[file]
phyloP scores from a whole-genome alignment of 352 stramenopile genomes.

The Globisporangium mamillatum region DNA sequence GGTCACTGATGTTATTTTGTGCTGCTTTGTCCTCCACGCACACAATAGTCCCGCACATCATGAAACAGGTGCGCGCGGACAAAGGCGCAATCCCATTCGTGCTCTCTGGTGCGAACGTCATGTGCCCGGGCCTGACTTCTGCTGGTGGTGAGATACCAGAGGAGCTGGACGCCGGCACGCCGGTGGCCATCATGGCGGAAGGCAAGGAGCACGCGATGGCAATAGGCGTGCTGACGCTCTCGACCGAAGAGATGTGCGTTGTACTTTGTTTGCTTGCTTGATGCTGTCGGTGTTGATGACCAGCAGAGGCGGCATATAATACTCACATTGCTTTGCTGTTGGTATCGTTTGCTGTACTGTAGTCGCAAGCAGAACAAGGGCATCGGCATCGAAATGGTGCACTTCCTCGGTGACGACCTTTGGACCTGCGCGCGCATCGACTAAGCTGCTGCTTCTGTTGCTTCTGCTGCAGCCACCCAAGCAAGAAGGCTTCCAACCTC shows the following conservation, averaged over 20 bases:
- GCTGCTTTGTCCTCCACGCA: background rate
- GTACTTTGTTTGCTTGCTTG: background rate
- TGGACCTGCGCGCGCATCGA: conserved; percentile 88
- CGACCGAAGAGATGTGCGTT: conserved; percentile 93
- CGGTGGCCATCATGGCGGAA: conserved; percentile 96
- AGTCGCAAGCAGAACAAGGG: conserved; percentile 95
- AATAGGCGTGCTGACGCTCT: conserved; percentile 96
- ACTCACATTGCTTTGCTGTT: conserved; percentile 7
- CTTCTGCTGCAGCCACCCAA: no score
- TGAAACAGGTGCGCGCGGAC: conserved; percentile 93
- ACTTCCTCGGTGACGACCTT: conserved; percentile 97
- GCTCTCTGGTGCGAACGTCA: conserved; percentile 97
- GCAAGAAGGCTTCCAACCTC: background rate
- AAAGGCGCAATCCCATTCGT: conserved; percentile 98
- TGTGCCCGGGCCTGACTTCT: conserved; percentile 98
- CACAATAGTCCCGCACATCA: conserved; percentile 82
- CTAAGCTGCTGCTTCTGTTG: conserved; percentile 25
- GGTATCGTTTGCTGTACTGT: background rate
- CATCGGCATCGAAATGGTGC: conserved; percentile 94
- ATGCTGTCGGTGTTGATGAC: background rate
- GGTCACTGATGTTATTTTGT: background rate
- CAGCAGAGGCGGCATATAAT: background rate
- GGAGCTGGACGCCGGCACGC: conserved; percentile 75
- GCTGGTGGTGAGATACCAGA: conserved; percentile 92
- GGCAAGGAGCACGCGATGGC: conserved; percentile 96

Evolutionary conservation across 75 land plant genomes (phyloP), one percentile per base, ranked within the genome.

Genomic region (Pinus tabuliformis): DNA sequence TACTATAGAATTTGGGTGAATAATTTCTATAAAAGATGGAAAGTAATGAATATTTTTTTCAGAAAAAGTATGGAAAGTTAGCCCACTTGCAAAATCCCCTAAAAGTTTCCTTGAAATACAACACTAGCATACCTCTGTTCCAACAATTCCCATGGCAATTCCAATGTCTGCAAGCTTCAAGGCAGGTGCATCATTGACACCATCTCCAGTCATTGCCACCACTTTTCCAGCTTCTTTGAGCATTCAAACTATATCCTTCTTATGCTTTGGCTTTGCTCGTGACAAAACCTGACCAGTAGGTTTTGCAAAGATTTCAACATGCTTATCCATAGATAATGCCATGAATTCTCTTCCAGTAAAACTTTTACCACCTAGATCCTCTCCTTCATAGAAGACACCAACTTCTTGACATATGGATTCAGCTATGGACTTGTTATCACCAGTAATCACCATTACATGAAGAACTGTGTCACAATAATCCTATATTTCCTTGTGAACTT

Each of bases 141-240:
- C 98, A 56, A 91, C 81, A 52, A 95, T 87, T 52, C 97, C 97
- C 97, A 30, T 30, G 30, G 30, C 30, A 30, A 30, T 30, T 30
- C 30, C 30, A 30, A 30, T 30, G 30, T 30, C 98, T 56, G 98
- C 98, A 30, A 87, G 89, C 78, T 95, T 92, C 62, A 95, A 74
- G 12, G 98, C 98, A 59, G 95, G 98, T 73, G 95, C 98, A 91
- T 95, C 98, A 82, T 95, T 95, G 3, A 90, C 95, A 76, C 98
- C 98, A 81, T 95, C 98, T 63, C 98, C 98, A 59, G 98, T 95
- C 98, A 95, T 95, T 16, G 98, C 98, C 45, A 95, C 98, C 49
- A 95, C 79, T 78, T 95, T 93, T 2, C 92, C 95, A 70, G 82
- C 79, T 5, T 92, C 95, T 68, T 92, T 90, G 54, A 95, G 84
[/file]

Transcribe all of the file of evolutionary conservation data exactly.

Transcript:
phyloP scores from a whole-genome alignment of 352 stramenopile genomes.

The Globisporangium mamillatum region DNA sequence GGTCACTGATGTTATTTTGTGCTGCTTTGTCCTCCACGCACACAATAGTCCCGCACATCATGAAACAGGTGCGCGCGGACAAAGGCGCAATCCCATTCGTGCTCTCTGGTGCGAACGTCATGTGCCCGGGCCTGACTTCTGCTGGTGGTGAGATACCAGAGGAGCTGGACGCCGGCACGCCGGTGGCCATCATGGCGGAAGGCAAGGAGCACGCGATGGCAATAGGCGTGCTGACGCTCTCGACCGAAGAGATGTGCGTTGTACTTTGTTTGCTTGCTTGATGCTGTCGGTGTTGATGACCAGCAGAGGCGGCATATAATACTCACATTGCTTTGCTGTTGGTATCGTTTGCTGTACTGTAGTCGCAAGCAGAACAAGGGCATCGGCATCGAAATGGTGCACTTCCTCGGTGACGACCTTTGGACCTGCGCGCGCATCGACTAAGCTGCTGCTTCTGTTGCTTCTGCTGCAGCCACCCAAGCAAGAAGGCTTCCAACCTC shows the following conservation, averaged over 20 bases:
- GCTGCTTTGTCCTCCACGCA: background rate
- GTACTTTGTTTGCTTGCTTG: background rate
- TGGACCTGCGCGCGCATCGA: conserved; percentile 88
- CGACCGAAGAGATGTGCGTT: conserved; percentile 93
- CGGTGGCCATCATGGCGGAA: conserved; percentile 96
- AGTCGCAAGCAGAACAAGGG: conserved; percentile 95
- AATAGGCGTGCTGACGCTCT: conserved; percentile 96
- ACTCACATTGCTTTGCTGTT: conserved; percentile 7
- CTTCTGCTGCAGCCACCCAA: no score
- TGAAACAGGTGCGCGCGGAC: conserved; percentile 93
- ACTTCCTCGGTGACGACCTT: conserved; percentile 97
- GCTCTCTGGTGCGAACGTCA: conserved; percentile 97
- GCAAGAAGGCTTCCAACCTC: background rate
- AAAGGCGCAATCCCATTCGT: conserved; percentile 98
- TGTGCCCGGGCCTGACTTCT: conserved; percentile 98
- CACAATAGTCCCGCACATCA: conserved; percentile 82
- CTAAGCTGCTGCTTCTGTTG: conserved; percentile 25
- GGTATCGTTTGCTGTACTGT: background rate
- CATCGGCATCGAAATGGTGC: conserved; percentile 94
- ATGCTGTCGGTGTTGATGAC: background rate
- GGTCACTGATGTTATTTTGT: background rate
- CAGCAGAGGCGGCATATAAT: background rate
- GGAGCTGGACGCCGGCACGC: conserved; percentile 75
- GCTGGTGGTGAGATACCAGA: conserved; percentile 92
- GGCAAGGAGCACGCGATGGC: conserved; percentile 96

Evolutionary conservation across 75 land plant genomes (phyloP), one percentile per base, ranked within the genome.

Genomic region (Pinus tabuliformis): DNA sequence TACTATAGAATTTGGGTGAATAATTTCTATAAAAGATGGAAAGTAATGAATATTTTTTTCAGAAAAAGTATGGAAAGTTAGCCCACTTGCAAAATCCCCTAAAAGTTTCCTTGAAATACAACACTAGCATACCTCTGTTCCAACAATTCCCATGGCAATTCCAATGTCTGCAAGCTTCAAGGCAGGTGCATCATTGACACCATCTCCAGTCATTGCCACCACTTTTCCAGCTTCTTTGAGCATTCAAACTATATCCTTCTTATGCTTTGGCTTTGCTCGTGACAAAACCTGACCAGTAGGTTTTGCAAAGATTTCAACATGCTTATCCATAGATAATGCCATGAATTCTCTTCCAGTAAAACTTTTACCACCTAGATCCTCTCCTTCATAGAAGACACCAACTTCTTGACATATGGATTCAGCTATGGACTTGTTATCACCAGTAATCACCATTACATGAAGAACTGTGTCACAATAATCCTATATTTCCTTGTGAACTT

Each of bases 141-240:
- C 98, A 56, A 91, C 81, A 52, A 95, T 87, T 52, C 97, C 97
- C 97, A 30, T 30, G 30, G 30, C 30, A 30, A 30, T 30, T 30
- C 30, C 30, A 30, A 30, T 30, G 30, T 30, C 98, T 56, G 98
- C 98, A 30, A 87, G 89, C 78, T 95, T 92, C 62, A 95, A 74
- G 12, G 98, C 98, A 59, G 95, G 98, T 73, G 95, C 98, A 91
- T 95, C 98, A 82, T 95, T 95, G 3, A 90, C 95, A 76, C 98
- C 98, A 81, T 95, C 98, T 63, C 98, C 98, A 59, G 98, T 95
- C 98, A 95, T 95, T 16, G 98, C 98, C 45, A 95, C 98, C 49
- A 95, C 79, T 78, T 95, T 93, T 2, C 92, C 95, A 70, G 82
- C 79, T 5, T 92, C 95, T 68, T 92, T 90, G 54, A 95, G 84